Canada Goose Holdings is growing faster than perhaps any other fashion brand of its scale — earning more in the holiday quarter than it did for the whole of its fiscal 2018.
But Wall Street wants more.
It’s the job of Dani Reiss, president and chief executive officer, to balance the two and as he seeks to build the company his grandfather started in 1957 into a luxury powerhouse.
The parka-maker’s third net income shot up 72 percent to 105.3 million Canadian dollars, or $79.2 million at current exchange, as sales for the three months ended Dec. 31 increased 50.2 percent to 399.3 million Canadian dollars. (The company made 11 million Canadian dollars more in the quarter than it made for all of fiscal 2018, ended in March.)
Investors zeroed in on the company’s gross margins, which inched up to 64.4 percent — an 80 basis point improvement, while some analysts looked for a gain of more than 500 basis points. That disconnect helped push the stock down 13 percent to $51.51 Thursday.
Reiss told WWD on Wednesday that Canada Goose was managing its dramatic growth and laying seeds for the future. He said the brand has more potential in its key outerwear business but also room to grow accessories, knits and, eventually, footwear following the firm’s Baffin Inc. acquisition last year.
The ceo also said the company was not overheating.
“We’re growing responsibly and I think it’s important for us…to put stores in the right locations and not compromise on that and not to open too many locations or to take the wrong locations,” he said. “One thing we don’t want to be doing is closing stores five or 10 years from now.”
Canada Goose opened five stores this fiscal year for a total of 12.
“Execution is everything, authenticity is everything — I guess there are a few things that are everything,” Reiss said, catching himself as he underscored two of the key elements of Canada Goose’s rapid growth.
Those are a couple of the key themes Reiss likes to hammer home when he articulates his vision for luxury brand superstardom. He also likes to stick to the approach that built the company, however big the public market’s expectations become.
“It has been very important to me from before we were public, to make the point that…we’re going to run this company the same way we always have,” Reiss said. “We do that, that’s how we run the business. We’re continuing to build a long-term brand with a long-term strategy.”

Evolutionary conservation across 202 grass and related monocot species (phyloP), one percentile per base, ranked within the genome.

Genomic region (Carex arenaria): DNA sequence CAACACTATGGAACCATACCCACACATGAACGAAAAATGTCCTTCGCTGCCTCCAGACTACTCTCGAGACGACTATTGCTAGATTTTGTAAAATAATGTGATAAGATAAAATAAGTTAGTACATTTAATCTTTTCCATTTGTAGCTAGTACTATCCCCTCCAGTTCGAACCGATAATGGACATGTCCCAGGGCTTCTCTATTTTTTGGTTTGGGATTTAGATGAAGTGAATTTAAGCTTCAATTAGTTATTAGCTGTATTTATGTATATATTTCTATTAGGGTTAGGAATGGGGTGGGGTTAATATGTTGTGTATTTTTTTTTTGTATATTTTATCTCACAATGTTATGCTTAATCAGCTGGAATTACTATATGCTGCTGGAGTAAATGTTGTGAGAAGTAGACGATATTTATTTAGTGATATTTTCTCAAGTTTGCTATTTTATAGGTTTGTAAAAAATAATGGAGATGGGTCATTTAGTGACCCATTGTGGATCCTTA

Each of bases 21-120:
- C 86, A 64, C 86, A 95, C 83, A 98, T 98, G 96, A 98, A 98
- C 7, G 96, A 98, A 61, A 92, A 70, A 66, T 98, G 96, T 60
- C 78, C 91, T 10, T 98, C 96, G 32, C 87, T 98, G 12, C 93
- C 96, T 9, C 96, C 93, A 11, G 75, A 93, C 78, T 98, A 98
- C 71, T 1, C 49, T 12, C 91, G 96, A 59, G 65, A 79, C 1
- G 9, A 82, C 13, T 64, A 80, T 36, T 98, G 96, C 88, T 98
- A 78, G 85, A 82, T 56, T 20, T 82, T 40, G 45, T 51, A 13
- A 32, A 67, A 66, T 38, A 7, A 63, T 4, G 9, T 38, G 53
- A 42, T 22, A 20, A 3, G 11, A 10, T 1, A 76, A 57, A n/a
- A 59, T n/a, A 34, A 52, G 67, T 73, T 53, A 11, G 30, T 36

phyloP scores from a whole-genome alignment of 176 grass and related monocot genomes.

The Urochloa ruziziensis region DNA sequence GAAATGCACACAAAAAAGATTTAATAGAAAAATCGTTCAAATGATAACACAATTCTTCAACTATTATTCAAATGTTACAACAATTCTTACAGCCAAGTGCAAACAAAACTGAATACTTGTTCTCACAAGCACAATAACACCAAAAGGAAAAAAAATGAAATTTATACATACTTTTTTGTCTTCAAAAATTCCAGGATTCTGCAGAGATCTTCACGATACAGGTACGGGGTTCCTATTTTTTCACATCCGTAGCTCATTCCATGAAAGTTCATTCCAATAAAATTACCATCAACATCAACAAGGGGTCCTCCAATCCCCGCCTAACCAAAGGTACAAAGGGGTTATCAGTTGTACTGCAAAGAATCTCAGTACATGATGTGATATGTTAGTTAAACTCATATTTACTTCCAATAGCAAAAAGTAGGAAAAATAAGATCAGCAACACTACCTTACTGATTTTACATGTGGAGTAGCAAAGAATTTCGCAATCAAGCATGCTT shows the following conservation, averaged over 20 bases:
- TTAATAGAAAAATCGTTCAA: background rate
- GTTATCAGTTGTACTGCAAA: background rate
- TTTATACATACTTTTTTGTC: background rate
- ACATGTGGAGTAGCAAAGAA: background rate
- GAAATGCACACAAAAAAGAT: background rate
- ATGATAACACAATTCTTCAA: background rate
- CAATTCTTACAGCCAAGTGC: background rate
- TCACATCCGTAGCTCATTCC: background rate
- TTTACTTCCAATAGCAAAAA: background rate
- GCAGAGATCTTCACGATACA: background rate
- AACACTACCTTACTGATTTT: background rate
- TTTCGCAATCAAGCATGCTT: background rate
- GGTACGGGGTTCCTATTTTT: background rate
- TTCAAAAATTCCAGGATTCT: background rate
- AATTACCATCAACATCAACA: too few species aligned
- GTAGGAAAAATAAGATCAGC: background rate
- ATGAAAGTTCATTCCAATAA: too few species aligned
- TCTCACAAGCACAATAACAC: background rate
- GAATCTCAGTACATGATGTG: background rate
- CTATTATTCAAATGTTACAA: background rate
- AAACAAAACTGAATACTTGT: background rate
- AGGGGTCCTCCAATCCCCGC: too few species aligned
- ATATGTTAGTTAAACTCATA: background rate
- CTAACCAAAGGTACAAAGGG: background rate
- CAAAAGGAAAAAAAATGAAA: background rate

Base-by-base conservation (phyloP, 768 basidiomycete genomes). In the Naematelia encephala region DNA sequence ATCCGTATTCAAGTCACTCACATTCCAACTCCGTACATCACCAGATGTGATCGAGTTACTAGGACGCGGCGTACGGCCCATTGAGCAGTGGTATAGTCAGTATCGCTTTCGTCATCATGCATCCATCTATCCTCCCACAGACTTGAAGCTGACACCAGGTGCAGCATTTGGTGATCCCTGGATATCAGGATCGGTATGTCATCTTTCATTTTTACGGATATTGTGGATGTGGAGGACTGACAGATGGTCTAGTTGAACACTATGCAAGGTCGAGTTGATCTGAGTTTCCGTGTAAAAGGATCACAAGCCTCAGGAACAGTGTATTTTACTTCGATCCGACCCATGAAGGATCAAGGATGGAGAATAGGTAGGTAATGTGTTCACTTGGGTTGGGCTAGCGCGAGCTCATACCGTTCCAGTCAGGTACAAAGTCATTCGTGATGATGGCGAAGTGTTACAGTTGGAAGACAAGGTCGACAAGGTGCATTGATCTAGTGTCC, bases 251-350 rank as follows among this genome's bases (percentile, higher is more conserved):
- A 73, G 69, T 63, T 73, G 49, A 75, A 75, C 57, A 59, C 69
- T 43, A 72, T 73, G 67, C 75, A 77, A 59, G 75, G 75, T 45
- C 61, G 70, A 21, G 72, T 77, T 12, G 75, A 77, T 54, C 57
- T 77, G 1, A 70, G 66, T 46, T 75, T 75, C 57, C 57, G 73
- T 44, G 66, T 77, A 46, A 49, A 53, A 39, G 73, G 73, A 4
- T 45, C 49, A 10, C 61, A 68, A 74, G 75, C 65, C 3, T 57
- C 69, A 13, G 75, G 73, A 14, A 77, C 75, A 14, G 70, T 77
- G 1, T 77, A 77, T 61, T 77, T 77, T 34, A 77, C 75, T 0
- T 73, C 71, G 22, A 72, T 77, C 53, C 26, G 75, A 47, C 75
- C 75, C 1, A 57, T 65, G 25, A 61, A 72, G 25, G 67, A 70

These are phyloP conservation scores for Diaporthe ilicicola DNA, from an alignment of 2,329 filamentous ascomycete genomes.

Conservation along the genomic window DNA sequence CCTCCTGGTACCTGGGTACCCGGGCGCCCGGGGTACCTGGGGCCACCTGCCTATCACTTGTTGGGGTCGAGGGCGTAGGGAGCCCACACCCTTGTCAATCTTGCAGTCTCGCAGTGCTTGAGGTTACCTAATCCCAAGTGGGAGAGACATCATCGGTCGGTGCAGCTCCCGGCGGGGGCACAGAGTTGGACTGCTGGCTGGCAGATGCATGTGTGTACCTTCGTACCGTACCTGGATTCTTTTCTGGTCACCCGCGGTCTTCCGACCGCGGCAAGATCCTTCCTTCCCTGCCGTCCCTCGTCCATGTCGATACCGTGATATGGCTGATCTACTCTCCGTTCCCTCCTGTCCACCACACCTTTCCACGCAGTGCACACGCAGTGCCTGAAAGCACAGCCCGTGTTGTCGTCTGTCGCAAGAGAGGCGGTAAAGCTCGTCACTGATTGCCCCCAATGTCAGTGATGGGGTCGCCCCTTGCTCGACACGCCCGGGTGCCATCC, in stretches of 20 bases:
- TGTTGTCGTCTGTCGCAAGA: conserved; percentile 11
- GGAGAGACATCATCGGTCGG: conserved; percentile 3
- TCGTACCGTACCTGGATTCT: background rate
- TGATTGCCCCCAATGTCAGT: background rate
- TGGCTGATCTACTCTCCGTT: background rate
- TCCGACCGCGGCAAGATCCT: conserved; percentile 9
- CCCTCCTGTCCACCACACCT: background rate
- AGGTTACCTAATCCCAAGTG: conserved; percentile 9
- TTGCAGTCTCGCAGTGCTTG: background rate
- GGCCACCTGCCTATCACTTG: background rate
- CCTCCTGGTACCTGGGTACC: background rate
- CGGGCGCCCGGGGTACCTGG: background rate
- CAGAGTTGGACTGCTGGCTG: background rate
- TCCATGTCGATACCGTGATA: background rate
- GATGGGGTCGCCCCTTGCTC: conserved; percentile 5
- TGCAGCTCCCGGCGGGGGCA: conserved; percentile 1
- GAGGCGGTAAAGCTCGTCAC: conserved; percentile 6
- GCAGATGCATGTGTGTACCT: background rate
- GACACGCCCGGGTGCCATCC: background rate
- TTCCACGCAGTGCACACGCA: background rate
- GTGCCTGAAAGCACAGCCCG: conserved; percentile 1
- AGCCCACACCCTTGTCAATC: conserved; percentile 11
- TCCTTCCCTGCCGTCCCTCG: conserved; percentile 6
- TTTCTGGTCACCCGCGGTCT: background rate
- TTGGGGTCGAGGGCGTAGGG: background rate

One of the most important growth avenues for Canada Goose is China — a tricky reality right now, given the beef between China and Canada, which detained a Huawei executive on behalf of the U.S. The tensions came just as the brand was opening a flagship in Beijing last year and worries about a potential consumer backlash hit its stock hard.
The store is now open and humming along.
“I’ll leave the geo-political commentary to the experts,” Reiss said. “We’re really happy with how things are doing in China. Our business is growing according to plan. I really, truly feel we’re just getting started. There’s so much opportunity for growth there and Chinese consumers are very sophisticated and they’re interested in brands that have depth like ours.”
Canada Goose and its brand promise of warm, functional jackets are closely tied to its home market — the idea being that Canadians know their jackets the way the Swiss know their watches.
The company is deepening that association and said it would open a second factory in Montréal, its eighth wholly owned facility in Canada. The factory is expected to create more than 650 jobs over the next few years.
“We created demand ahead of supply and we have to make sure that we can now feed that demand,” Reiss said. “And it speaks to our commitment to Made in Canada. We’re very proud to be a part of helping build the economy and create jobs in this country.”